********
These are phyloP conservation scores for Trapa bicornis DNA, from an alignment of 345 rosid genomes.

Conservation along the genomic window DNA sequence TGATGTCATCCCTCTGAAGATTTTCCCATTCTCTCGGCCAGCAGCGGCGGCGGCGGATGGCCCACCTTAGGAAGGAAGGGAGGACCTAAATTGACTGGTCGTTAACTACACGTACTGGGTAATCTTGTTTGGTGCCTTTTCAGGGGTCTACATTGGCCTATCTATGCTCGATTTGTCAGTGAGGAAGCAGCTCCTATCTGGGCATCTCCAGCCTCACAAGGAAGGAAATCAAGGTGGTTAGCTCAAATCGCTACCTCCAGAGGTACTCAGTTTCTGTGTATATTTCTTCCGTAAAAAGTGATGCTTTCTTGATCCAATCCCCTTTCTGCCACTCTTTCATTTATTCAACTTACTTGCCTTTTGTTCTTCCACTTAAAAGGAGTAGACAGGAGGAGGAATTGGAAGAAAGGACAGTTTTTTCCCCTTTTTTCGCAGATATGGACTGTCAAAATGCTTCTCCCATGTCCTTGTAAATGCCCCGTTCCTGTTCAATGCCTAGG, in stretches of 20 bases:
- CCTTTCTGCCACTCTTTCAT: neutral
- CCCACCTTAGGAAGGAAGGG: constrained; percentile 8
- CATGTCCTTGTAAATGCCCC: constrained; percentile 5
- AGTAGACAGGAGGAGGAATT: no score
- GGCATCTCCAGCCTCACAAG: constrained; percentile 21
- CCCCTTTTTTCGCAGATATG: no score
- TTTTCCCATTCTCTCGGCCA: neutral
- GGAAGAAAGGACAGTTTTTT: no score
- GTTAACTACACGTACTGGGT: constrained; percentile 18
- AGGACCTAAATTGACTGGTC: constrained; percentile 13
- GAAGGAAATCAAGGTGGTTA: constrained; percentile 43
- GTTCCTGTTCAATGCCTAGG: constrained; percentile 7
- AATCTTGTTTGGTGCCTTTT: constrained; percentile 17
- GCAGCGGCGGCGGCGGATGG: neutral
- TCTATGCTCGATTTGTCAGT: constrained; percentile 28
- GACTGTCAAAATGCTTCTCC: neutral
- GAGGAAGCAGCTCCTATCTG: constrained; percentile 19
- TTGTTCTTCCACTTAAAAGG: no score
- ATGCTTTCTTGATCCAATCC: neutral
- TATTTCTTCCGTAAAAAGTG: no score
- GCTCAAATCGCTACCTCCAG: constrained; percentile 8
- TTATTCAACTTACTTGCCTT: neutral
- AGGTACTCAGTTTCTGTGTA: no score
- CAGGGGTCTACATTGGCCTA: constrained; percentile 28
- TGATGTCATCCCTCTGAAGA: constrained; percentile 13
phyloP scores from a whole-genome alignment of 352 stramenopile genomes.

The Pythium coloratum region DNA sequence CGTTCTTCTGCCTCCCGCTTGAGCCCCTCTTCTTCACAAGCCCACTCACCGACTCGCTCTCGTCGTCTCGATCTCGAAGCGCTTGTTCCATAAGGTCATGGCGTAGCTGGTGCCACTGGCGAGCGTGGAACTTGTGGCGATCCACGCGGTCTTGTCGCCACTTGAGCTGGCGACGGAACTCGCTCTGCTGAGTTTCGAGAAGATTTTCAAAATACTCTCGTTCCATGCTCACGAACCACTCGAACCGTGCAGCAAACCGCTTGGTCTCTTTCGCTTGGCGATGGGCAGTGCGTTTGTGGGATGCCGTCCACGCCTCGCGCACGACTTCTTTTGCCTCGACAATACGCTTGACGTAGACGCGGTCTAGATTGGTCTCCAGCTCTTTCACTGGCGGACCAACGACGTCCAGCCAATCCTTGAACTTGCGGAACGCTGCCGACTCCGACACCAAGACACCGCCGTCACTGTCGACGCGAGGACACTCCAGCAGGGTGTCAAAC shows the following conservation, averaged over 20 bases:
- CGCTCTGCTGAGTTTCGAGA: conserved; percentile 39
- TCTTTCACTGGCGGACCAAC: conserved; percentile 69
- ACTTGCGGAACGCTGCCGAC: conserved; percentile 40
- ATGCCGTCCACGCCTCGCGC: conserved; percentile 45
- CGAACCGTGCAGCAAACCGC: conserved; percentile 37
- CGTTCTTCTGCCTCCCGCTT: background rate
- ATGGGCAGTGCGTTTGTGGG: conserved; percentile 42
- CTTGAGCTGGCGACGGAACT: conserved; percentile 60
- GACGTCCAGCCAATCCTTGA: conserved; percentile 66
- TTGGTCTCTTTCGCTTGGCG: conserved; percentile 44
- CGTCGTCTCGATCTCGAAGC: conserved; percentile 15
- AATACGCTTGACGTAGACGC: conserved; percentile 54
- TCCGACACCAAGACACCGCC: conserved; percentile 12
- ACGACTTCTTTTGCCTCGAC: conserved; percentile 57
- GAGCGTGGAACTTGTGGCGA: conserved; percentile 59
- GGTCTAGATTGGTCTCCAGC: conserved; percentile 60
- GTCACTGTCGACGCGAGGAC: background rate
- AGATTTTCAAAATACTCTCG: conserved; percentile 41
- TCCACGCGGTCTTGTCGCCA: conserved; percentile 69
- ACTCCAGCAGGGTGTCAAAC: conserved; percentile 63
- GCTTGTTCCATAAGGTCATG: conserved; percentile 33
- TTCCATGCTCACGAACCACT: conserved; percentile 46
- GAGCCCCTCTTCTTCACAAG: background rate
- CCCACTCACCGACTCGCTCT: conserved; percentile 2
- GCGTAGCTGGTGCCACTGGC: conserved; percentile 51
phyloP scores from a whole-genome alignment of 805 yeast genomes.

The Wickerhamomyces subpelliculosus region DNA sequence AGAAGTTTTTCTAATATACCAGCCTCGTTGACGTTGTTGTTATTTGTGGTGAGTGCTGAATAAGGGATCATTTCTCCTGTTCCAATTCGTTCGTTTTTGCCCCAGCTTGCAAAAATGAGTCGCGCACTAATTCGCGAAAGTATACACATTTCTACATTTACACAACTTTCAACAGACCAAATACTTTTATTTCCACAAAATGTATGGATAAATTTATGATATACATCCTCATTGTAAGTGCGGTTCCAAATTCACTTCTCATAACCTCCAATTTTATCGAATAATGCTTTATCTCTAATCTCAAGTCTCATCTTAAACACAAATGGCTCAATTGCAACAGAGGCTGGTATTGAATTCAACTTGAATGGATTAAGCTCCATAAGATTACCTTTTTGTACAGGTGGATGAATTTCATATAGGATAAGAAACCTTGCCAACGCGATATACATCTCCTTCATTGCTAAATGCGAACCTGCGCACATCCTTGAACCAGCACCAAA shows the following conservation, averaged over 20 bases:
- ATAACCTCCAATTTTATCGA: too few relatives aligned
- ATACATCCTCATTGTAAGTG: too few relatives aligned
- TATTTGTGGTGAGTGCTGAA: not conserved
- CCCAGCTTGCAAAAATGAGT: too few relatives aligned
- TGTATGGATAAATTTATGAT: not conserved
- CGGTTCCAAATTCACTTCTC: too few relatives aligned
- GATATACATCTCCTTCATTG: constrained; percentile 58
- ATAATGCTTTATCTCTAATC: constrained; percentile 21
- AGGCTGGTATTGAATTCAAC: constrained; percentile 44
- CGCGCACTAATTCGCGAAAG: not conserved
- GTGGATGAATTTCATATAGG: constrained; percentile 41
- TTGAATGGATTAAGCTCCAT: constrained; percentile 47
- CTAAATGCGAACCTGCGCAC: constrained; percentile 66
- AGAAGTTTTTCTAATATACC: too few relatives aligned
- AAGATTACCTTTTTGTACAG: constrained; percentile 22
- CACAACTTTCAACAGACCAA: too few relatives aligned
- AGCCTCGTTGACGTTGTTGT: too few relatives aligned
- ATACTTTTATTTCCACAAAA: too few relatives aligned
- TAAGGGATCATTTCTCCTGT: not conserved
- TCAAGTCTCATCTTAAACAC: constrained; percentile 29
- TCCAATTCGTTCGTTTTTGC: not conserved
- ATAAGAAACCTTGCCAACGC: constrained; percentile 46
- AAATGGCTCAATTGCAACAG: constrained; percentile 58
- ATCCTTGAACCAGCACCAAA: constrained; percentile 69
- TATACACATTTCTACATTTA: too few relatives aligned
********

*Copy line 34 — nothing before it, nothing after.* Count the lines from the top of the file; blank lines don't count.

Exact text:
- CGAACCGTGCAGCAAACCGC: conserved; percentile 37